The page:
Archives For February 19, 2013

Peter Tell-AllWith much international focus on tobacco and tobacco products its great to read something outside of the mainstream media. Evidently this guy has some real insight in the tobacco industry and he sure is passionate about his views. This is a fine example of ‘Social Media’ providing what your average Google search-and-hit will never reveal. Conspiracy theory or not, this is a site dedicated to one thing – exposing the ‘Anglo-American tobacco cabal’. Aptly titled “All Disclosed by Peter Tell(all)” he invites you………

…………… to browse, interact and explore my website dedicated to the exposure of facts, truths and the responsible sharing of the information contained within these pages, about South Africa’s Tobacco Industry! The compilation of articles and also unpublished fact sheets about how this very lucrative and secretive industry operates has up until now been a very dark and well-kept secret! Why would all this information be kept from us? Why would they not want us to know how much money is being made? Why does the Government play both sides of the fence? Who pulls the strings of the authorities? THESE ARE THE QUESTIONS WE SHOULD BE ASKING!!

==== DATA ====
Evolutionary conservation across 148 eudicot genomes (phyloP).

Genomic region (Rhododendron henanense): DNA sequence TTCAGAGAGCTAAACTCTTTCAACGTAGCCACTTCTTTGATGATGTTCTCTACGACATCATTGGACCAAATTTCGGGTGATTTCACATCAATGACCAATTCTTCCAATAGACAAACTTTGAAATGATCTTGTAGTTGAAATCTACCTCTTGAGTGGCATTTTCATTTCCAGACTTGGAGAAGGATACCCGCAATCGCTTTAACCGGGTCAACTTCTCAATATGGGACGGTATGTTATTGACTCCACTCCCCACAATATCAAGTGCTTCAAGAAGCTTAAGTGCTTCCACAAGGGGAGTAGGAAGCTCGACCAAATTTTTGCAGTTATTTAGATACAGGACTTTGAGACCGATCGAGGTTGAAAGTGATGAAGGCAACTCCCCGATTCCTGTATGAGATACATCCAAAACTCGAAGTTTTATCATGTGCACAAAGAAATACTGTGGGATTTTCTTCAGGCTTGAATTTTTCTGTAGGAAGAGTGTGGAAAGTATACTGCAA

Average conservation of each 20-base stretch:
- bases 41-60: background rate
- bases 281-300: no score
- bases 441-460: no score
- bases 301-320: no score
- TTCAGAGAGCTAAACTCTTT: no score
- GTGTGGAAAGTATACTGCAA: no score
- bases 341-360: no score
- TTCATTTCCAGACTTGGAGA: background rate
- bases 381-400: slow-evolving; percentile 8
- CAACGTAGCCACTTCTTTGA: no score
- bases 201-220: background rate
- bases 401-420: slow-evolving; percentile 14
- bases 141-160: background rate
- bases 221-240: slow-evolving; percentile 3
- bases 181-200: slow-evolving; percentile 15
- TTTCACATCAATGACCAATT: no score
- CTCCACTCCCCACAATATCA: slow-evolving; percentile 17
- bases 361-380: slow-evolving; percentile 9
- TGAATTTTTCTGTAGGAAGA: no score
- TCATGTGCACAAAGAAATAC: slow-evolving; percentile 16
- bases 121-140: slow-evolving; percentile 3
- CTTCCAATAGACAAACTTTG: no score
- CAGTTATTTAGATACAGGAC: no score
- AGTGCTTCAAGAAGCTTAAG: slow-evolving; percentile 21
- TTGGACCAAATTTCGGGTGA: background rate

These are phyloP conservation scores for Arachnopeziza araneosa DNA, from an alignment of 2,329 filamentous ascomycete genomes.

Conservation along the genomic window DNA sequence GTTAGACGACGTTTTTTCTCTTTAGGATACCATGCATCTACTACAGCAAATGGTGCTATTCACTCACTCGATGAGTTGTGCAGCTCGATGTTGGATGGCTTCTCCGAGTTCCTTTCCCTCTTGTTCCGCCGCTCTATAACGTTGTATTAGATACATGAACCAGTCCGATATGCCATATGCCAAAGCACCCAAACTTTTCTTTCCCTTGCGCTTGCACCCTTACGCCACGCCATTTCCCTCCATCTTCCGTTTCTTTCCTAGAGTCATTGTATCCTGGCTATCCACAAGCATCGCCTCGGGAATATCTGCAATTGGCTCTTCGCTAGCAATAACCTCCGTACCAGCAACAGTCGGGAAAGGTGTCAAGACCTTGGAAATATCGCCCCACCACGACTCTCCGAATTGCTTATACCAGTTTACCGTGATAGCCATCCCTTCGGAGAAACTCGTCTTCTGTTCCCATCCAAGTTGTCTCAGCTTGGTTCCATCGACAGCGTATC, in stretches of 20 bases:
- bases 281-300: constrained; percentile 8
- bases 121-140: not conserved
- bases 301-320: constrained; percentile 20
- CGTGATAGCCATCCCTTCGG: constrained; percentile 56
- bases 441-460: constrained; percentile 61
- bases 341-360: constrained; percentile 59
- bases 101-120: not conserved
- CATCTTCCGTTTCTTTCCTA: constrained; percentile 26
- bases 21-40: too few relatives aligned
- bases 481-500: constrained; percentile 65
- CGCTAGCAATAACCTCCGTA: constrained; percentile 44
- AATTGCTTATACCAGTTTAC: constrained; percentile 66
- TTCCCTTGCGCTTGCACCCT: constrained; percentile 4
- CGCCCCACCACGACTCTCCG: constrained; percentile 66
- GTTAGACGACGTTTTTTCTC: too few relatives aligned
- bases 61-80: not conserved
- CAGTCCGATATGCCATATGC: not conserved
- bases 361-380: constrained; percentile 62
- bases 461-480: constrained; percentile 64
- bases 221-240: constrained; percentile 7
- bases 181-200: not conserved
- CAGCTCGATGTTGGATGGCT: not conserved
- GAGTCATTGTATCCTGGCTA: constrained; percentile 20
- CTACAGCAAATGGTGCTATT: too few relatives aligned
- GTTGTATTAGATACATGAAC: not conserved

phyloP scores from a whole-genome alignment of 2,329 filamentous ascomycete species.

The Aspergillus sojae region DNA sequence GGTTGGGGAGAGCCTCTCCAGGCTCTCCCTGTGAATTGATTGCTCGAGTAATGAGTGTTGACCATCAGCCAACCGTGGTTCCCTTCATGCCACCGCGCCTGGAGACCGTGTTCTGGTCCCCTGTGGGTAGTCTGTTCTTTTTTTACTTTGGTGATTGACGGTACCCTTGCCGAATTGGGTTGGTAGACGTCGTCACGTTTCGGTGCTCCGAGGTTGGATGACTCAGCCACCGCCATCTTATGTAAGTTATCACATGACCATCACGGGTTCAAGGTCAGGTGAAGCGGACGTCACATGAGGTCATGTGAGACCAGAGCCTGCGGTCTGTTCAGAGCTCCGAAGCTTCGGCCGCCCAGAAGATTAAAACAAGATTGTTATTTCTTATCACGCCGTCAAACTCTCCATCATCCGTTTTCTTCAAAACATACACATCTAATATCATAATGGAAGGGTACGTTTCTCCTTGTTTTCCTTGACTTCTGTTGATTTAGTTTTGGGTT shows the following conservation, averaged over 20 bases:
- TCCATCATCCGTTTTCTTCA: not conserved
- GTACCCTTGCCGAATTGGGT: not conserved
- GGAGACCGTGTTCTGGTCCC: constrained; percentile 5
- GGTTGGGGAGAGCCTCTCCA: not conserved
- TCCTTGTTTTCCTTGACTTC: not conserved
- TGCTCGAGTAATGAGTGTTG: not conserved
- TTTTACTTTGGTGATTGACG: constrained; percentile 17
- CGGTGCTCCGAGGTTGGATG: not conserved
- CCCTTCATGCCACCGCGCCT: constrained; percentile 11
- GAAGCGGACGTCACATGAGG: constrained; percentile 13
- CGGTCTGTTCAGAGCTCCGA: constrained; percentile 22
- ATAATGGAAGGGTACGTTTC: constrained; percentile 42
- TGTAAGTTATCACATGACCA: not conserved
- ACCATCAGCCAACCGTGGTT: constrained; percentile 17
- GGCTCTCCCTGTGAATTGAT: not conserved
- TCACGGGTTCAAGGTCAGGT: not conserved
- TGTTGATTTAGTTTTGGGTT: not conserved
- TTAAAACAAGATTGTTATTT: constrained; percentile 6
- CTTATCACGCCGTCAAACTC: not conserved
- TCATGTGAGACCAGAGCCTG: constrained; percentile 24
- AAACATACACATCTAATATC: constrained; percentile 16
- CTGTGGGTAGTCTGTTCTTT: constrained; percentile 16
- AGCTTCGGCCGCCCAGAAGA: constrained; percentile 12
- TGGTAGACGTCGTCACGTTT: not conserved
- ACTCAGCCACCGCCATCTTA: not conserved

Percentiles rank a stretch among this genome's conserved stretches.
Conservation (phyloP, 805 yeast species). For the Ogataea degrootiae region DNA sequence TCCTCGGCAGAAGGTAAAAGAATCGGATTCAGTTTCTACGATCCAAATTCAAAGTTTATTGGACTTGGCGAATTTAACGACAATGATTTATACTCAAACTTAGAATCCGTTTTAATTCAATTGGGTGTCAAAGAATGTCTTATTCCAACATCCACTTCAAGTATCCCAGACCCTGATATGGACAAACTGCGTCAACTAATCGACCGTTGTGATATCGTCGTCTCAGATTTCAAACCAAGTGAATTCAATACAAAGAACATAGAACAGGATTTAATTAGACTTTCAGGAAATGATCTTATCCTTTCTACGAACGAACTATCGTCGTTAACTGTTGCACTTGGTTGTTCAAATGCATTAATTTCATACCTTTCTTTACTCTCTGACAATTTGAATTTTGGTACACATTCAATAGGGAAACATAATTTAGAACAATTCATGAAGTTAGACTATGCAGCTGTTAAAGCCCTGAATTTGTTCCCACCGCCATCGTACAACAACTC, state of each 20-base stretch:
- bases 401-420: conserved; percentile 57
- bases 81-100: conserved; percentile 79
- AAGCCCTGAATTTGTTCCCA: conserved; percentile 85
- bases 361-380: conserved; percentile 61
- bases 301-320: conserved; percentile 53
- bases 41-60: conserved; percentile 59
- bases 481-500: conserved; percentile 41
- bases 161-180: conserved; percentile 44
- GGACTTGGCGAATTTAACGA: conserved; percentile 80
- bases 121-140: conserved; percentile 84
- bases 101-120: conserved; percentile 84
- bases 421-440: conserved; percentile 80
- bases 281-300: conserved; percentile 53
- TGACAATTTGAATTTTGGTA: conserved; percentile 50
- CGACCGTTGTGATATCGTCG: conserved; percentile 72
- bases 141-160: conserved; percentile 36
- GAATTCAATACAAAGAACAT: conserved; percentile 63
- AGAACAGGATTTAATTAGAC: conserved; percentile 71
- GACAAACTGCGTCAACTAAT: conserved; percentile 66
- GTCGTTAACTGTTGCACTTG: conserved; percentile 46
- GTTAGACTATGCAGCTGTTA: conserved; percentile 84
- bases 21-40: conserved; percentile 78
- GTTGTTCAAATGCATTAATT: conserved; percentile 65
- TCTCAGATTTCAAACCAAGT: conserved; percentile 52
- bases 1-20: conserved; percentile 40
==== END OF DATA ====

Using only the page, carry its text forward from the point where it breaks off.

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Check out this superb article – click here – featured on BBC News Magazine‘s website –

What is blue, a quarter of a mile long, and taller than London’s Olympic stadium? The answer – this year’s new class of container ship, the Triple E. When it goes into service this June, it will be the largest vessel ploughing the sea. Each will contain as much steel as eight Eiffel Towers and have a capacity equivalent to 18,000 20-foot containers (TEU). If those containers were placed in Times Square in New York, they would rise above billboards, streetlights and some buildings. Or, to put it another way, they would fill more than 30 trains, each a mile long and stacked two containers high. Inside those containers, you could fit 36,000 cars or 863 million tins of baked beans.

The Triple E will not be the largest ship ever built. That accolade goes to an “ultra-large crude carrier” (ULCC) built in the 1970s, but all supertankers more than 400m (440 yards) long were scrapped years ago, some after less than a decade of service. Only a couple of shorter ULCCs are still in use. But giant container ships are still being built in large numbers – and they are still growing.

It’s 25 years since the biggest became too wide for the Panama Canal. These first “post-Panamax” ships, carrying 4,300 TEU, had roughly quarter of the capacity of the current record holder – the 16,020 TEU Marco Polo, launched in November by CMA CGM.

In the shipping industry there is already talk of a class of ship that would run aground in the Suez canal, but would just pass through another bottleneck of international trade – the Strait of Malacca, between Malaysia and Indonesia. The “Malaccamax” would carry 30,000 containers.

There are currently 163 ships on the world’s seas with a capacity over 10,000 TEU – but 120 more are on order, including Maersk’s fleet of 20 Triple Es. Source: BBC News Magazine